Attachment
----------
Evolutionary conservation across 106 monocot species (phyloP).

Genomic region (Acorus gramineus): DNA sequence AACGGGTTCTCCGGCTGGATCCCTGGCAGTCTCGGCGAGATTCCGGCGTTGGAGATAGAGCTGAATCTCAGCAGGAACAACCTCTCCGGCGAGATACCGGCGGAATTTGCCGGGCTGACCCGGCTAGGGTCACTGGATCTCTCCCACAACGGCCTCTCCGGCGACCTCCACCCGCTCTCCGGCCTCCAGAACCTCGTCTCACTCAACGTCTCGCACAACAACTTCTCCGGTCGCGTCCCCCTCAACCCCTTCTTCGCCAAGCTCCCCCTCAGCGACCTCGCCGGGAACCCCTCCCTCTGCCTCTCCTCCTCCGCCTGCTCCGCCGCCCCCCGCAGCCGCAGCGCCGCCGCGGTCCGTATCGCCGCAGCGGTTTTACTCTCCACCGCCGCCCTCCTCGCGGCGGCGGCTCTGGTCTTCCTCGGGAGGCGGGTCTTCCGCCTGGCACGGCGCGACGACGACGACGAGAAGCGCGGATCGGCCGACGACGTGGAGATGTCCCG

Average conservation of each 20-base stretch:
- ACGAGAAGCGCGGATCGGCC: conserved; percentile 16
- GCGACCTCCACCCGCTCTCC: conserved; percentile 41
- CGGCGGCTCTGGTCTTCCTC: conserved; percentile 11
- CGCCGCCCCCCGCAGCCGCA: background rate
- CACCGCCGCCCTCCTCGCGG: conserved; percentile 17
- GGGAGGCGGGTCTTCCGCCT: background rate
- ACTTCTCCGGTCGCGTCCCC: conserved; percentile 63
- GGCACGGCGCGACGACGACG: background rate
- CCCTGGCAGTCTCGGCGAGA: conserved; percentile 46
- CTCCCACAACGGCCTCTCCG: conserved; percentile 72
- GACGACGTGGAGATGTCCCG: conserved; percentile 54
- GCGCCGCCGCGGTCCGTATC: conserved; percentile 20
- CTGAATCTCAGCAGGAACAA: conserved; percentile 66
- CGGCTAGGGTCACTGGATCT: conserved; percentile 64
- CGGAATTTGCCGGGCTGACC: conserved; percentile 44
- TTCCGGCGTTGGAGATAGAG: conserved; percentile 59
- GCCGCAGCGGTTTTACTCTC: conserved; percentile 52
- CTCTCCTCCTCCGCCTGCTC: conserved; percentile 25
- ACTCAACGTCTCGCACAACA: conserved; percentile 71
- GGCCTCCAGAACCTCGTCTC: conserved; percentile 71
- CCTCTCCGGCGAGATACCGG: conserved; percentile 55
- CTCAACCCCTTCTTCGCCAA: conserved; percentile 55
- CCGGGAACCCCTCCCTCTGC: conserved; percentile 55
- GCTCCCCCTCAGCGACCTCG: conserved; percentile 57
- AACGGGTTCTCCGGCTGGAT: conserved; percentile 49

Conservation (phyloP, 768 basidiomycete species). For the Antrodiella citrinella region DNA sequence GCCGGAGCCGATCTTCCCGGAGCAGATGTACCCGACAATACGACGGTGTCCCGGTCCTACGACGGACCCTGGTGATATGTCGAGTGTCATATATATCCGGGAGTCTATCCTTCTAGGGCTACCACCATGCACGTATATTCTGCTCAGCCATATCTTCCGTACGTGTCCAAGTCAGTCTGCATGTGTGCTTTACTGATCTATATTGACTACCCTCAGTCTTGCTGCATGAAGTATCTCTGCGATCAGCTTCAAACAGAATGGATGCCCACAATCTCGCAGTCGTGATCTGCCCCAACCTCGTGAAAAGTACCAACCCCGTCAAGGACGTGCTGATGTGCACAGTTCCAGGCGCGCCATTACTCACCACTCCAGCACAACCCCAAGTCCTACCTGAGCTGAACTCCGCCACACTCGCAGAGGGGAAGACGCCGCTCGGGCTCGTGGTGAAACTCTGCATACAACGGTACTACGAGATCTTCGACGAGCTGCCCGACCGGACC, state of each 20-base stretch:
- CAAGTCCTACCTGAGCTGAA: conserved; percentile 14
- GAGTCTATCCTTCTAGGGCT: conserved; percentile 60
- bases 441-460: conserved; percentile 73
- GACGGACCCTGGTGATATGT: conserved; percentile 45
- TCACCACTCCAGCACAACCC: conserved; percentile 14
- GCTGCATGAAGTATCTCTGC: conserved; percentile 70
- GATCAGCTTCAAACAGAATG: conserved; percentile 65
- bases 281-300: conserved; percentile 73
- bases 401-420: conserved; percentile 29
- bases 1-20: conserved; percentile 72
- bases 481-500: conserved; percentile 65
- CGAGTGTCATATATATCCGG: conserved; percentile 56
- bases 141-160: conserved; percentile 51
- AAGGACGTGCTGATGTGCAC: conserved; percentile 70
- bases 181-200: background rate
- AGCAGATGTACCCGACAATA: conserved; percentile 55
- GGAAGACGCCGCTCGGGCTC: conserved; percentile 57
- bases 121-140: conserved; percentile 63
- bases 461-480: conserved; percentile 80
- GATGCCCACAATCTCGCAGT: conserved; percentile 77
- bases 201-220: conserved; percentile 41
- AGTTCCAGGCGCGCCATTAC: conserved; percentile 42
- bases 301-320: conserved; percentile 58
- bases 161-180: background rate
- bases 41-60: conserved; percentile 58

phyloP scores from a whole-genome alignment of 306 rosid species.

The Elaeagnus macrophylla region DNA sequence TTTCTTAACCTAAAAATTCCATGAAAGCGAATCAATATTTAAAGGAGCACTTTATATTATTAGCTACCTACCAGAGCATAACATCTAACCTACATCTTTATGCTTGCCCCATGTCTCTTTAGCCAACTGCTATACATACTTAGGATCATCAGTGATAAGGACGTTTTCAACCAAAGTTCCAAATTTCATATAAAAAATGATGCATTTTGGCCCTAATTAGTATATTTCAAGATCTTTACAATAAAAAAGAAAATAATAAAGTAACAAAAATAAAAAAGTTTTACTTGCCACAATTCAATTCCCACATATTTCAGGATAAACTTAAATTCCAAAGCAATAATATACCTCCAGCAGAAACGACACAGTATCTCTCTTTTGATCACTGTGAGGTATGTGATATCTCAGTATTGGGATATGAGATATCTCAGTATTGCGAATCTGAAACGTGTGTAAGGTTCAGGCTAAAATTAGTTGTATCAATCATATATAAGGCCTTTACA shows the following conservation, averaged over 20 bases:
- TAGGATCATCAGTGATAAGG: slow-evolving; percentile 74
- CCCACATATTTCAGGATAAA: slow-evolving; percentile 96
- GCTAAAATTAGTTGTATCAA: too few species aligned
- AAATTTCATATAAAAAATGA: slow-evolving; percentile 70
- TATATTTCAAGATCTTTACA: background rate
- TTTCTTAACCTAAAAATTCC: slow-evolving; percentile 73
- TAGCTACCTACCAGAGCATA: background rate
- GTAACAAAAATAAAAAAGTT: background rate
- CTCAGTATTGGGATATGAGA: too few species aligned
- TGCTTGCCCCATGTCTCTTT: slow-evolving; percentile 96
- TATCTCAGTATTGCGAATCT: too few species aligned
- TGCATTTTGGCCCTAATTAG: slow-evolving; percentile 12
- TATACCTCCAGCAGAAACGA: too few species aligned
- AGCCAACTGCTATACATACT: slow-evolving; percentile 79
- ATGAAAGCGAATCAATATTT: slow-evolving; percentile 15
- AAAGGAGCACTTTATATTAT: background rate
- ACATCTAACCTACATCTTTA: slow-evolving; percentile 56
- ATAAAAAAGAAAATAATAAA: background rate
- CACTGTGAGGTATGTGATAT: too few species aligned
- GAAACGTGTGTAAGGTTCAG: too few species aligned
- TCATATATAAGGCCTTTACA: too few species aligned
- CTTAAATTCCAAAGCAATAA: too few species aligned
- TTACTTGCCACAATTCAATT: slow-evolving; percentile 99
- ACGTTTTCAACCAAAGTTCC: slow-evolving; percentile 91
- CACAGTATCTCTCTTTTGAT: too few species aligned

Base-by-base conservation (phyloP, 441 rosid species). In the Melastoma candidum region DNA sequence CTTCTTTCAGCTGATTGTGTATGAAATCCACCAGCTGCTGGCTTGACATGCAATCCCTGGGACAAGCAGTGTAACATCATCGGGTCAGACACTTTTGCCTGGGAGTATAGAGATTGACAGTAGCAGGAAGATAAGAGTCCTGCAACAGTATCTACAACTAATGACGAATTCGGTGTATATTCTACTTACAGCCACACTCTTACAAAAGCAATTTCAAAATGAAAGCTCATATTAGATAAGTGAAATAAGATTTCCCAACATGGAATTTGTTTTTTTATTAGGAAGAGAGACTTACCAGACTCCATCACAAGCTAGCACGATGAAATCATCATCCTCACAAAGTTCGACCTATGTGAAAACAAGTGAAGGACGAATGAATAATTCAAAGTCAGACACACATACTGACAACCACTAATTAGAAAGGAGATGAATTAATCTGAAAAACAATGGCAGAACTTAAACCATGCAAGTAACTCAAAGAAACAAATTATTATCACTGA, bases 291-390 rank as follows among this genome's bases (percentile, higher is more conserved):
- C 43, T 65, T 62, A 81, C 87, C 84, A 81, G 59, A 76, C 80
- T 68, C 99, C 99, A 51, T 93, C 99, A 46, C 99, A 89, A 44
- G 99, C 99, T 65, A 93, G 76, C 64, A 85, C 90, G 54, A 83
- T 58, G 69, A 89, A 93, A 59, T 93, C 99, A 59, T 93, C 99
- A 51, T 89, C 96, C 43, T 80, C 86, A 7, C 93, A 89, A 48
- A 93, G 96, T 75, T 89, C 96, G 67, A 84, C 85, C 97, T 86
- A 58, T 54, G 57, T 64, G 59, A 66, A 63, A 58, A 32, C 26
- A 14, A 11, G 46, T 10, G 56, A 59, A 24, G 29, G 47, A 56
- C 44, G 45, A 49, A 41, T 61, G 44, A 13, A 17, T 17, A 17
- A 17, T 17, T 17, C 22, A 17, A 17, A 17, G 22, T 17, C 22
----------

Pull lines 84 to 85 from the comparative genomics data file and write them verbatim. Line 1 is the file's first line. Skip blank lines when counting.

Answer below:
- T 68, C 99, C 99, A 51, T 93, C 99, A 46, C 99, A 89, A 44
- G 99, C 99, T 65, A 93, G 76, C 64, A 85, C 90, G 54, A 83